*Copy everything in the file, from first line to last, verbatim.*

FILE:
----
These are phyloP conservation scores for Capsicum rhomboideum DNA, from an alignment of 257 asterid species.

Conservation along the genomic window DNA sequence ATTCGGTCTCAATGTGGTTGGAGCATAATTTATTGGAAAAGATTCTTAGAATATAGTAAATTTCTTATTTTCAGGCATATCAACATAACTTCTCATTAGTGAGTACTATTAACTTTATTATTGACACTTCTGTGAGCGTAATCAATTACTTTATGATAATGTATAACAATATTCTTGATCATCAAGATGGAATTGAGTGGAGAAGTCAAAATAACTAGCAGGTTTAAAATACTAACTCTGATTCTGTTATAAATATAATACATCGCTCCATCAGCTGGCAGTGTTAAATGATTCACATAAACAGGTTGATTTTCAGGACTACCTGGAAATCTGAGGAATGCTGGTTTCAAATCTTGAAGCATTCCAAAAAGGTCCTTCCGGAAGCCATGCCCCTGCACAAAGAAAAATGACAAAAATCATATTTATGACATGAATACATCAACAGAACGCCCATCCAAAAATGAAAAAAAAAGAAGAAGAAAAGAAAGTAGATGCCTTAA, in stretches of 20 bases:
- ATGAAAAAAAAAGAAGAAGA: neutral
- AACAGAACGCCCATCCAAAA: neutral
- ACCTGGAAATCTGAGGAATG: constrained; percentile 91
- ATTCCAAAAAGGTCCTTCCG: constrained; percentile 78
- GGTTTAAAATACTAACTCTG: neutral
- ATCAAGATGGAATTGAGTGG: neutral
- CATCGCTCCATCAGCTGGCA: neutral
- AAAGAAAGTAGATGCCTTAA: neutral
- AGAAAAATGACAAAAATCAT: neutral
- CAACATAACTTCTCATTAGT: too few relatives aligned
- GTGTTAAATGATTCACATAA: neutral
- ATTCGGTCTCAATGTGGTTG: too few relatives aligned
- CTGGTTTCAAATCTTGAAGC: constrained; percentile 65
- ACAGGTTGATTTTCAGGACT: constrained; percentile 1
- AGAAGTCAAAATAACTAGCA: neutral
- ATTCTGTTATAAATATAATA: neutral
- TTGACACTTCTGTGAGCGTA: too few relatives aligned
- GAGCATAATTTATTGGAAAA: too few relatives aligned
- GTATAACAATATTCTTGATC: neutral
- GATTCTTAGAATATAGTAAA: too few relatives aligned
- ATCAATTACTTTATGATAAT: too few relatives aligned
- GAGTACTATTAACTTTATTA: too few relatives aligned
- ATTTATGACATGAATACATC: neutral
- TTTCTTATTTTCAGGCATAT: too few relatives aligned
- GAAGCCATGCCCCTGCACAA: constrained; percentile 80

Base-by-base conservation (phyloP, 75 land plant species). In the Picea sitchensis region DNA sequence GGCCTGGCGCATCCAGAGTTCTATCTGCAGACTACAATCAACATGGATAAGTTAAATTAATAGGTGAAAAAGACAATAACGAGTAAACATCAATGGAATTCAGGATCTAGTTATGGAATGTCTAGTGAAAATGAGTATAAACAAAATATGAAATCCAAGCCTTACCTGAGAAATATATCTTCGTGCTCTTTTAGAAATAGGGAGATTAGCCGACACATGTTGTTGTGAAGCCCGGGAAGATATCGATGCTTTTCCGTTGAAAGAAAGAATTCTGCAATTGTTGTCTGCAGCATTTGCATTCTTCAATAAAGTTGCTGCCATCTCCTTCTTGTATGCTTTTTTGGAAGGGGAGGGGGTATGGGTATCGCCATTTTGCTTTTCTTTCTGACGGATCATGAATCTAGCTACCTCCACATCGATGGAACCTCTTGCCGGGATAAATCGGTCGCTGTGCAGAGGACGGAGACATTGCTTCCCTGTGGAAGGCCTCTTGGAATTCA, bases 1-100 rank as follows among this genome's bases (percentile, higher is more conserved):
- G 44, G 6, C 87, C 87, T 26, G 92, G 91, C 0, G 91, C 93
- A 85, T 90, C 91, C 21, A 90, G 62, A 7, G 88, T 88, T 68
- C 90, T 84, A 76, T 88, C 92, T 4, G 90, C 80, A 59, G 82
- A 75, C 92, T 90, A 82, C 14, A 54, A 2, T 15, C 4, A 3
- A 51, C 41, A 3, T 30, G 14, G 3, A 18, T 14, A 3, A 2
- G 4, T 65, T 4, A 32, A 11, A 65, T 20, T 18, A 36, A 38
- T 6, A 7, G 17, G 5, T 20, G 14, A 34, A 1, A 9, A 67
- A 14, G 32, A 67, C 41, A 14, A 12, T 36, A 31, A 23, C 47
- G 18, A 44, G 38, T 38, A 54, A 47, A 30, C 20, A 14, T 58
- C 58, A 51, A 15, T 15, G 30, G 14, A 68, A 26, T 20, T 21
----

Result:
These are phyloP conservation scores for Capsicum rhomboideum DNA, from an alignment of 257 asterid species.

Conservation along the genomic window DNA sequence ATTCGGTCTCAATGTGGTTGGAGCATAATTTATTGGAAAAGATTCTTAGAATATAGTAAATTTCTTATTTTCAGGCATATCAACATAACTTCTCATTAGTGAGTACTATTAACTTTATTATTGACACTTCTGTGAGCGTAATCAATTACTTTATGATAATGTATAACAATATTCTTGATCATCAAGATGGAATTGAGTGGAGAAGTCAAAATAACTAGCAGGTTTAAAATACTAACTCTGATTCTGTTATAAATATAATACATCGCTCCATCAGCTGGCAGTGTTAAATGATTCACATAAACAGGTTGATTTTCAGGACTACCTGGAAATCTGAGGAATGCTGGTTTCAAATCTTGAAGCATTCCAAAAAGGTCCTTCCGGAAGCCATGCCCCTGCACAAAGAAAAATGACAAAAATCATATTTATGACATGAATACATCAACAGAACGCCCATCCAAAAATGAAAAAAAAAGAAGAAGAAAAGAAAGTAGATGCCTTAA, in stretches of 20 bases:
- ATGAAAAAAAAAGAAGAAGA: neutral
- AACAGAACGCCCATCCAAAA: neutral
- ACCTGGAAATCTGAGGAATG: constrained; percentile 91
- ATTCCAAAAAGGTCCTTCCG: constrained; percentile 78
- GGTTTAAAATACTAACTCTG: neutral
- ATCAAGATGGAATTGAGTGG: neutral
- CATCGCTCCATCAGCTGGCA: neutral
- AAAGAAAGTAGATGCCTTAA: neutral
- AGAAAAATGACAAAAATCAT: neutral
- CAACATAACTTCTCATTAGT: too few relatives aligned
- GTGTTAAATGATTCACATAA: neutral
- ATTCGGTCTCAATGTGGTTG: too few relatives aligned
- CTGGTTTCAAATCTTGAAGC: constrained; percentile 65
- ACAGGTTGATTTTCAGGACT: constrained; percentile 1
- AGAAGTCAAAATAACTAGCA: neutral
- ATTCTGTTATAAATATAATA: neutral
- TTGACACTTCTGTGAGCGTA: too few relatives aligned
- GAGCATAATTTATTGGAAAA: too few relatives aligned
- GTATAACAATATTCTTGATC: neutral
- GATTCTTAGAATATAGTAAA: too few relatives aligned
- ATCAATTACTTTATGATAAT: too few relatives aligned
- GAGTACTATTAACTTTATTA: too few relatives aligned
- ATTTATGACATGAATACATC: neutral
- TTTCTTATTTTCAGGCATAT: too few relatives aligned
- GAAGCCATGCCCCTGCACAA: constrained; percentile 80

Base-by-base conservation (phyloP, 75 land plant species). In the Picea sitchensis region DNA sequence GGCCTGGCGCATCCAGAGTTCTATCTGCAGACTACAATCAACATGGATAAGTTAAATTAATAGGTGAAAAAGACAATAACGAGTAAACATCAATGGAATTCAGGATCTAGTTATGGAATGTCTAGTGAAAATGAGTATAAACAAAATATGAAATCCAAGCCTTACCTGAGAAATATATCTTCGTGCTCTTTTAGAAATAGGGAGATTAGCCGACACATGTTGTTGTGAAGCCCGGGAAGATATCGATGCTTTTCCGTTGAAAGAAAGAATTCTGCAATTGTTGTCTGCAGCATTTGCATTCTTCAATAAAGTTGCTGCCATCTCCTTCTTGTATGCTTTTTTGGAAGGGGAGGGGGTATGGGTATCGCCATTTTGCTTTTCTTTCTGACGGATCATGAATCTAGCTACCTCCACATCGATGGAACCTCTTGCCGGGATAAATCGGTCGCTGTGCAGAGGACGGAGACATTGCTTCCCTGTGGAAGGCCTCTTGGAATTCA, bases 1-100 rank as follows among this genome's bases (percentile, higher is more conserved):
- G 44, G 6, C 87, C 87, T 26, G 92, G 91, C 0, G 91, C 93
- A 85, T 90, C 91, C 21, A 90, G 62, A 7, G 88, T 88, T 68
- C 90, T 84, A 76, T 88, C 92, T 4, G 90, C 80, A 59, G 82
- A 75, C 92, T 90, A 82, C 14, A 54, A 2, T 15, C 4, A 3
- A 51, C 41, A 3, T 30, G 14, G 3, A 18, T 14, A 3, A 2
- G 4, T 65, T 4, A 32, A 11, A 65, T 20, T 18, A 36, A 38
- T 6, A 7, G 17, G 5, T 20, G 14, A 34, A 1, A 9, A 67
- A 14, G 32, A 67, C 41, A 14, A 12, T 36, A 31, A 23, C 47
- G 18, A 44, G 38, T 38, A 54, A 47, A 30, C 20, A 14, T 58
- C 58, A 51, A 15, T 15, G 30, G 14, A 68, A 26, T 20, T 21